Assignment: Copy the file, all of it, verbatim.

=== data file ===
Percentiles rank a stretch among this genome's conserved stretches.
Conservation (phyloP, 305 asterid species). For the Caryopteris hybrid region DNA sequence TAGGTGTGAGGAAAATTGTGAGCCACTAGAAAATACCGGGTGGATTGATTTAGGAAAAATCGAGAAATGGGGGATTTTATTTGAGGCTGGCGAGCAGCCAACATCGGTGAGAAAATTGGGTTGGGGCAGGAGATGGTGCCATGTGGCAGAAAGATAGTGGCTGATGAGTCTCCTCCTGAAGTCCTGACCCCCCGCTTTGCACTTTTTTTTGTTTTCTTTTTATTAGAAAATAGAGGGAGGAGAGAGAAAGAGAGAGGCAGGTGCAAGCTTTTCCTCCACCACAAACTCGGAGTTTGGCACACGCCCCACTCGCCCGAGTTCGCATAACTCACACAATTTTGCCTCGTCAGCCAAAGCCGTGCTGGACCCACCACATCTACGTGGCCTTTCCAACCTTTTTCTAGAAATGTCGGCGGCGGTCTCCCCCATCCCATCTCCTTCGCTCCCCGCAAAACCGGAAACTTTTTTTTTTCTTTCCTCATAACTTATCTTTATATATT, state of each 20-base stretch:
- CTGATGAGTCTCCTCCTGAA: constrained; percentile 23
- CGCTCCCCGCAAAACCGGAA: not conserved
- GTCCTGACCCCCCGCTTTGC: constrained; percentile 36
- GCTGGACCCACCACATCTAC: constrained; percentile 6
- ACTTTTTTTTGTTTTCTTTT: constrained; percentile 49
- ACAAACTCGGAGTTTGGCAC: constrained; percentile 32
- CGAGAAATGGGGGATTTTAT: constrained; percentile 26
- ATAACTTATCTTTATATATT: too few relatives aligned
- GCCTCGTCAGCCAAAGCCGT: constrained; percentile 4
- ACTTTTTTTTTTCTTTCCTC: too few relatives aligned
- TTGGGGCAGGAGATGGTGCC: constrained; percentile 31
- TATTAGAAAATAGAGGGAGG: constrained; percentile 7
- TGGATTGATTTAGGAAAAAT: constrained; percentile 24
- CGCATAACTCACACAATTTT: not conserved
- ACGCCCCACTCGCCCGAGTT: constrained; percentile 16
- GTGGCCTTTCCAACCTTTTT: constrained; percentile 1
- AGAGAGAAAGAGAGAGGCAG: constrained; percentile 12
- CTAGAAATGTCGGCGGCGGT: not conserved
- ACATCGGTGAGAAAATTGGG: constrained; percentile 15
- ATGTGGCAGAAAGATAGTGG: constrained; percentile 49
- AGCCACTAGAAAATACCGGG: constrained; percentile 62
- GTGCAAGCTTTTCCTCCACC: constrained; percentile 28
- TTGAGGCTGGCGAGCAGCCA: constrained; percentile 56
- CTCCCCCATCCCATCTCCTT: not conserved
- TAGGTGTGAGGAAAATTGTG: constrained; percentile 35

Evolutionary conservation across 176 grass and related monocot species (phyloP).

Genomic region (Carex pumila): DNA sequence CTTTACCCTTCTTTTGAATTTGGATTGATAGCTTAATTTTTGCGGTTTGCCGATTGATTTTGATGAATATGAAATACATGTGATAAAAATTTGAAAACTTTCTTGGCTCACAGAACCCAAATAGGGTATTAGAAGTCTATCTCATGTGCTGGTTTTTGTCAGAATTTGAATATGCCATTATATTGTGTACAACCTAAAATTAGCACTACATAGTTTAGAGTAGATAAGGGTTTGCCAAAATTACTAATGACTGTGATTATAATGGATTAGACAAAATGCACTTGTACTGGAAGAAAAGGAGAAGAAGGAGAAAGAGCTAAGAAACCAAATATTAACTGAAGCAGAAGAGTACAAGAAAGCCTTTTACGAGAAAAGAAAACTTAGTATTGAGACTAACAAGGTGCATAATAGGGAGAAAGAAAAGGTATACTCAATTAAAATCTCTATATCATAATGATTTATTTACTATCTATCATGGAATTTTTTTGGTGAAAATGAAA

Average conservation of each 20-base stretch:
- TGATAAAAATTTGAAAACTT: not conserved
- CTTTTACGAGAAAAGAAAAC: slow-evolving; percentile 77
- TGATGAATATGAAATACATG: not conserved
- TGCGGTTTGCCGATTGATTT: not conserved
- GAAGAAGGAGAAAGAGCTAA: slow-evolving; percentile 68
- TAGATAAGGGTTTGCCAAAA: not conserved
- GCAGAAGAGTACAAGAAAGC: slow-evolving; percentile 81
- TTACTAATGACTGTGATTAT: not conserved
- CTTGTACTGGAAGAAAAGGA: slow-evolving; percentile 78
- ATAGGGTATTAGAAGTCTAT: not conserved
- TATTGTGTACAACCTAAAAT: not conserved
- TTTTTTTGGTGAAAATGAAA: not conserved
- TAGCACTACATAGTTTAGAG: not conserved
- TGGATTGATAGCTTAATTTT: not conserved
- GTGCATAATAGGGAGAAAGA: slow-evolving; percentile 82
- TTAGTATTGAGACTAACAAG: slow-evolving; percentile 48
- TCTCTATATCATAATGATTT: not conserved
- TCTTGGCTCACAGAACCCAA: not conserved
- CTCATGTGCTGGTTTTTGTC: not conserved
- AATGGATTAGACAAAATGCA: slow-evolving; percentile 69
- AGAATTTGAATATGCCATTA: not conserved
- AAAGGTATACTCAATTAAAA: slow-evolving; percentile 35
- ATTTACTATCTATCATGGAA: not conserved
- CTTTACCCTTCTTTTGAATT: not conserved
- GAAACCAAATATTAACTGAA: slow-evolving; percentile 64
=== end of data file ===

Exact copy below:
Percentiles rank a stretch among this genome's conserved stretches.
Conservation (phyloP, 305 asterid species). For the Caryopteris hybrid region DNA sequence TAGGTGTGAGGAAAATTGTGAGCCACTAGAAAATACCGGGTGGATTGATTTAGGAAAAATCGAGAAATGGGGGATTTTATTTGAGGCTGGCGAGCAGCCAACATCGGTGAGAAAATTGGGTTGGGGCAGGAGATGGTGCCATGTGGCAGAAAGATAGTGGCTGATGAGTCTCCTCCTGAAGTCCTGACCCCCCGCTTTGCACTTTTTTTTGTTTTCTTTTTATTAGAAAATAGAGGGAGGAGAGAGAAAGAGAGAGGCAGGTGCAAGCTTTTCCTCCACCACAAACTCGGAGTTTGGCACACGCCCCACTCGCCCGAGTTCGCATAACTCACACAATTTTGCCTCGTCAGCCAAAGCCGTGCTGGACCCACCACATCTACGTGGCCTTTCCAACCTTTTTCTAGAAATGTCGGCGGCGGTCTCCCCCATCCCATCTCCTTCGCTCCCCGCAAAACCGGAAACTTTTTTTTTTCTTTCCTCATAACTTATCTTTATATATT, state of each 20-base stretch:
- CTGATGAGTCTCCTCCTGAA: constrained; percentile 23
- CGCTCCCCGCAAAACCGGAA: not conserved
- GTCCTGACCCCCCGCTTTGC: constrained; percentile 36
- GCTGGACCCACCACATCTAC: constrained; percentile 6
- ACTTTTTTTTGTTTTCTTTT: constrained; percentile 49
- ACAAACTCGGAGTTTGGCAC: constrained; percentile 32
- CGAGAAATGGGGGATTTTAT: constrained; percentile 26
- ATAACTTATCTTTATATATT: too few relatives aligned
- GCCTCGTCAGCCAAAGCCGT: constrained; percentile 4
- ACTTTTTTTTTTCTTTCCTC: too few relatives aligned
- TTGGGGCAGGAGATGGTGCC: constrained; percentile 31
- TATTAGAAAATAGAGGGAGG: constrained; percentile 7
- TGGATTGATTTAGGAAAAAT: constrained; percentile 24
- CGCATAACTCACACAATTTT: not conserved
- ACGCCCCACTCGCCCGAGTT: constrained; percentile 16
- GTGGCCTTTCCAACCTTTTT: constrained; percentile 1
- AGAGAGAAAGAGAGAGGCAG: constrained; percentile 12
- CTAGAAATGTCGGCGGCGGT: not conserved
- ACATCGGTGAGAAAATTGGG: constrained; percentile 15
- ATGTGGCAGAAAGATAGTGG: constrained; percentile 49
- AGCCACTAGAAAATACCGGG: constrained; percentile 62
- GTGCAAGCTTTTCCTCCACC: constrained; percentile 28
- TTGAGGCTGGCGAGCAGCCA: constrained; percentile 56
- CTCCCCCATCCCATCTCCTT: not conserved
- TAGGTGTGAGGAAAATTGTG: constrained; percentile 35

Evolutionary conservation across 176 grass and related monocot species (phyloP).

Genomic region (Carex pumila): DNA sequence CTTTACCCTTCTTTTGAATTTGGATTGATAGCTTAATTTTTGCGGTTTGCCGATTGATTTTGATGAATATGAAATACATGTGATAAAAATTTGAAAACTTTCTTGGCTCACAGAACCCAAATAGGGTATTAGAAGTCTATCTCATGTGCTGGTTTTTGTCAGAATTTGAATATGCCATTATATTGTGTACAACCTAAAATTAGCACTACATAGTTTAGAGTAGATAAGGGTTTGCCAAAATTACTAATGACTGTGATTATAATGGATTAGACAAAATGCACTTGTACTGGAAGAAAAGGAGAAGAAGGAGAAAGAGCTAAGAAACCAAATATTAACTGAAGCAGAAGAGTACAAGAAAGCCTTTTACGAGAAAAGAAAACTTAGTATTGAGACTAACAAGGTGCATAATAGGGAGAAAGAAAAGGTATACTCAATTAAAATCTCTATATCATAATGATTTATTTACTATCTATCATGGAATTTTTTTGGTGAAAATGAAA

Average conservation of each 20-base stretch:
- TGATAAAAATTTGAAAACTT: not conserved
- CTTTTACGAGAAAAGAAAAC: slow-evolving; percentile 77
- TGATGAATATGAAATACATG: not conserved
- TGCGGTTTGCCGATTGATTT: not conserved
- GAAGAAGGAGAAAGAGCTAA: slow-evolving; percentile 68
- TAGATAAGGGTTTGCCAAAA: not conserved
- GCAGAAGAGTACAAGAAAGC: slow-evolving; percentile 81
- TTACTAATGACTGTGATTAT: not conserved
- CTTGTACTGGAAGAAAAGGA: slow-evolving; percentile 78
- ATAGGGTATTAGAAGTCTAT: not conserved
- TATTGTGTACAACCTAAAAT: not conserved
- TTTTTTTGGTGAAAATGAAA: not conserved
- TAGCACTACATAGTTTAGAG: not conserved
- TGGATTGATAGCTTAATTTT: not conserved
- GTGCATAATAGGGAGAAAGA: slow-evolving; percentile 82
- TTAGTATTGAGACTAACAAG: slow-evolving; percentile 48
- TCTCTATATCATAATGATTT: not conserved
- TCTTGGCTCACAGAACCCAA: not conserved
- CTCATGTGCTGGTTTTTGTC: not conserved
- AATGGATTAGACAAAATGCA: slow-evolving; percentile 69
- AGAATTTGAATATGCCATTA: not conserved
- AAAGGTATACTCAATTAAAA: slow-evolving; percentile 35
- ATTTACTATCTATCATGGAA: not conserved
- CTTTACCCTTCTTTTGAATT: not conserved
- GAAACCAAATATTAACTGAA: slow-evolving; percentile 64